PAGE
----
There’s a debate about how much you want people on their phones.
Games can also boost the experience for exhibitors. Kimberly Pargin, the coordinator of associate member relations for the Texas Bankers Association (TBA), used the SCANVenger Hunt platform at TBA’s thousand-attendee 2013 Annual Convention & Exposition in San Antonio last May. Attendees visited exhibitors and used a QR-reader app to scan a code at each booth. Once the code was scanned, they were asked a question related to the banking industry to earn points toward prizes and a $2,500 drawing. SCANVenger Hunt provided a link to a website that showed participants’ rankings, which were also displayed on a leader board at the show.
The platform allowed Pargin to update a game TBA had used in the past that asked attendees to fill a bingo-style card with stamps from exhibitors; members’ spouses often ended up collecting the stamps, Pargin said, which didn’t help connect members to exhibitors. With SCANVenger Hunt, it was more likely that members would visit the booths themselves, because they had to use their own smart-phone and the questions were related to the industry. After the meeting, exhibitors could access information on which members scanned a code at their booth. Only about 30 percent of attendees participated in the game, but Pargin said she plans to include it in future programs, and thinks usage will rise.
Another game that tries to promote interaction between attendees and exhibitors is TripBuilder Media Inc.’s Crack the Code. Using a mobile app, attendees visit exhibitors’ displays to retrieve a code that must be entered to earn various points toward prizes — creating an opportunity for dialogue between an exhibitor and an attendee. “This gives them a reason to engage,” said Steven Tanzer, president of TripBuilder, “and that’ s a big benefit.”
TripBuilder has also created custom games for exhibitors. During the Insurance Accounting & Systems Association’s (IASA) 2013 Annual Educational Conference and Business Show, which brought 2,400 attendees and 200 exhibitors to Washington, D.C., last June, one sponsor had TripBuilder create a “Where’s Bill?” game, playing off the Where’s Waldo? children’s books. Within the conference app, attendees clicked on the game, which automatically dropped a pin in a map of the conference venue to show where Bill, the company’s president, was at any given time. If attendees located him, he’d give out prizes, but the game also allowed the company to connect with potential customers, according to Margaret McKeon, CMP, IASA’s vice president of conference and events.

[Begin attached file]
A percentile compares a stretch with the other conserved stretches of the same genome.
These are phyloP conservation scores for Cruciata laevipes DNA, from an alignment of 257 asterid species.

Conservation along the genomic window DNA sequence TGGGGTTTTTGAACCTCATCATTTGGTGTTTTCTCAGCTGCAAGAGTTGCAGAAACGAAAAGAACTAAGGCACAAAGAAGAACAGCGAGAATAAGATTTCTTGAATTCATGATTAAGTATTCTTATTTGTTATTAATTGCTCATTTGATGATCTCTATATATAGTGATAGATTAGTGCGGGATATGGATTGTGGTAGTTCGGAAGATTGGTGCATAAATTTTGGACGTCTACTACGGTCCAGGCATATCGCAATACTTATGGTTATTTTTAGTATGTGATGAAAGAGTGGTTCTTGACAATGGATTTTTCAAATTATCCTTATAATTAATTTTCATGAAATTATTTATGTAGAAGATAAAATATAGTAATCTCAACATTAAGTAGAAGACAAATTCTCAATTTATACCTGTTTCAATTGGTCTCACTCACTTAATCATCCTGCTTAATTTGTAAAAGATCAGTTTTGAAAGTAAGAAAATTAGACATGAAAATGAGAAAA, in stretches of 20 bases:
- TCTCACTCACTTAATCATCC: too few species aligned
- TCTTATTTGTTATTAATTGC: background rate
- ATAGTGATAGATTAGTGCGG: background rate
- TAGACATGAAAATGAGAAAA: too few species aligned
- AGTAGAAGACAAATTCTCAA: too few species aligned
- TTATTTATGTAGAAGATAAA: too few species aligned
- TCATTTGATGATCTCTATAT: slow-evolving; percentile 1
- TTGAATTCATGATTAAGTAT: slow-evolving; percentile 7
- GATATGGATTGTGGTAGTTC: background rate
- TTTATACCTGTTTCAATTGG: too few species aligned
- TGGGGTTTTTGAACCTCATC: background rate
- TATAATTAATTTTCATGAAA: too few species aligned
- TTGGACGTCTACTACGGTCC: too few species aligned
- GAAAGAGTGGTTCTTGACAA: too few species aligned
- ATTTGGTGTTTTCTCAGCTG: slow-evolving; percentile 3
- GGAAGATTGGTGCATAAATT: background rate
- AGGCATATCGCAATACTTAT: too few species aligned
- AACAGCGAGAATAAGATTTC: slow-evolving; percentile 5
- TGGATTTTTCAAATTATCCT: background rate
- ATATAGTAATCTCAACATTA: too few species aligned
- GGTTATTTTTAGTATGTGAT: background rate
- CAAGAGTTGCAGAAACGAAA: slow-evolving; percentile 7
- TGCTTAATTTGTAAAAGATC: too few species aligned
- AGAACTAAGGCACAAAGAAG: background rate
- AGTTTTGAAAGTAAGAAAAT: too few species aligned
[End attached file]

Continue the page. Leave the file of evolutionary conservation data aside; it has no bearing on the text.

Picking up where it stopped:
IASA asks attendees to download its conference app every year, and with the inclusion of Where’s Bill?, downloads at the 2013 meeting went up about 10 percent. McKeon plans to use Crack the Code at this year’s conference in Indianapolis, and wants to incorporate the Where’s Waldo? concept into a future program, maybe in the form of a treasure hunt. “It has great potential for moving traffic around the hall,” McKeon said.
MISSIONS, POINTS, AND PRIZES
Beyond tailoring a game to a specific objective, there are strategies that can boost the effect of gaming at a meeting, according to Gamification Co.’s Zichermann — including the prizes that you offer. “If it’s just another USB key chain, a pen, or a bag, people of high value are not that into it,” he said. “Most of the rewards we offer are non-tangible. It’s about mastering things, and looking and feeling like you’re succeeding in front of your peers.” Popular prizes have included unlocking a secret session with a keynote speaker, for example, or front-row seating at an in-demand event, or getting a few minutes to present an idea or product before a breakout panel.
Other best practices? Don’t make the game too complicated, said Samuel J. Smith, managing director of Interactive Meeting Technology, which creates games that help attendees connect with each other. “People don’t want it if you have to go to 16 places and do these 20 things,” Smith said. “Don’t create barriers to participation.”
One of the games that Interactive Meeting Technology has created to improve networking and socialization at events is a challenge bar. The idea is simple: Attendees walk up to a bar stocked with a series of iPads and play a simple trivia game, typically tied to the conference topic. A huge question bank means attendees are unlikely to have the same question as their neighbor; participants standing next to each other at the challenge bar often poll the crowd or turn to each other for help. A leader board displays scores, and after three incorrect answers, a buzzer sounds and the next contestant steps up. “Even though they’re competing, they’re also sharing and interacting, communicating and collaborating,” Smith said. “We reinforce the content from the conference.”
Some game creators, including Smith and livecube’s Price, think it’s important not to require conference attendees to download an app. For that reason, livecube is accessed through a web URL. Abig, prominent leader board is also important, Smith said. People like taking photos of themselves standing in front of their name, or being able to tweet photos to their friends. That recognition can sometimes be just as much of an incentive as a prize.